Entertainment & Arts

Latest Fourth Plinth works unveiled

(l-r) Hans Haacke's Gift Horse and David Shrigley's Really Good Image copyright Getty Images
Image caption The two artworks will be the 10th and 11th to appear on the plinth, built in 1841 but left empty after the money ran out to build a statue of William IV

A skeletal riderless horse and a 10-metre-high thumbs up are the latest works that will take their place on the fourth plinth in Trafalgar Square.

Gift Horse, with an electronic ribbon tied to its leg displaying live Stock Exchange prices, is by German Hans Haacke. It will be unveiled next year.

David Shrigley's bronze thumbs up - Really Good - will be unveiled in 2016.

Mayor of London Boris Johnson said the "two very different sculptures" were "wryly enigmatic in their own way".

"Our rolling programme of art continues to surprise, providing a contrast to its historic surroundings and giving Londoners and visitors alike another reason to visit Trafalgar Square."

Haacke based his work - a nod to the equestrian statue of William IV originally planned for the plinth - on an etching by George Stubbs.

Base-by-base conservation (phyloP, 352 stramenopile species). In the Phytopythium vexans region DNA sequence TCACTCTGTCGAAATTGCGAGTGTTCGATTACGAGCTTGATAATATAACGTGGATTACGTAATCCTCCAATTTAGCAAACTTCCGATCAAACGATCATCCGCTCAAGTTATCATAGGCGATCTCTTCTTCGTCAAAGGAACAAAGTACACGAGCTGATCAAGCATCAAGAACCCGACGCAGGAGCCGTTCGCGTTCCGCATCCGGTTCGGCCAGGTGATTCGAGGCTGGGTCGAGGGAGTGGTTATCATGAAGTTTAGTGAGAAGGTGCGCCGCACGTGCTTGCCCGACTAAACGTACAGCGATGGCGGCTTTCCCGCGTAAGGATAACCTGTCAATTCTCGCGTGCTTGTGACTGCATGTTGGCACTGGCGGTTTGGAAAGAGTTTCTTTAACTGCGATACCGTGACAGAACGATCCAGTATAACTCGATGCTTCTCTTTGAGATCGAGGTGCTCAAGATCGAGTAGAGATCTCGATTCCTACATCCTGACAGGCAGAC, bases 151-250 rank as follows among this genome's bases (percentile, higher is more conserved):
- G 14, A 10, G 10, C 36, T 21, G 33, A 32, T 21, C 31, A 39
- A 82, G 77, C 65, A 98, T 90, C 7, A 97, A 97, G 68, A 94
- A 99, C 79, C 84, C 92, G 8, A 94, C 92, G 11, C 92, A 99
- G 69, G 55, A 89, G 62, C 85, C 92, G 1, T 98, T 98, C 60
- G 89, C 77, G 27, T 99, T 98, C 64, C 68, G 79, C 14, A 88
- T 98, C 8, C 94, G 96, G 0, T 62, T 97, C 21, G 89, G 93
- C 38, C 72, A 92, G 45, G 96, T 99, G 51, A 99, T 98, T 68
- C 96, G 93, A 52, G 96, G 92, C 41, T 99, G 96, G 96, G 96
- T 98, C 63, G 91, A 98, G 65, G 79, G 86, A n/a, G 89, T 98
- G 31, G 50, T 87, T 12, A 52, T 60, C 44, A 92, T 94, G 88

"I hope the other two horses on Trafalgar Square, the one carrying Charles I, strutting, and the other, with George IV on its back - rather stoic - accept the newcomer graciously and recognise that their temporary companion has a lot to talk about."

The stock exchange ticker makes the link between power, money and history, with Haacke saying he hoped visitors would be "intrigued".


British artist Shrigley's artwork has been cast with a disproportionately long thumb and is intended to engender a sense of positivity.

The artist, who was shortlisted for last year's Turner Prize, called his work "slightly satirical but also serious at the same time".

The two latest artworks will be the 10th and 11th to appear on the plinth, built in 1841.

"The large number of visitors to Trafalgar Square, from both near and far, makes it an ideal location to showcase new works and give everyone the opportunity to appreciate art that they may not normally see or have access to," said Joyce Wilson, of Arts Council England - which supports the Fourth Plinth programme.

Funded by the Mayor of London, the programme invites world-class artists to make new works to stand in the heart of the city.

The 10-strong commissioning group includes artists Jeremy Deller and Grayson Perry, and broadcaster Jon Snow.

Mark Wallinger's figure Ecce Homo was the first piece to stand on the empty plinth - in the northwest corner of the square - in 1999.

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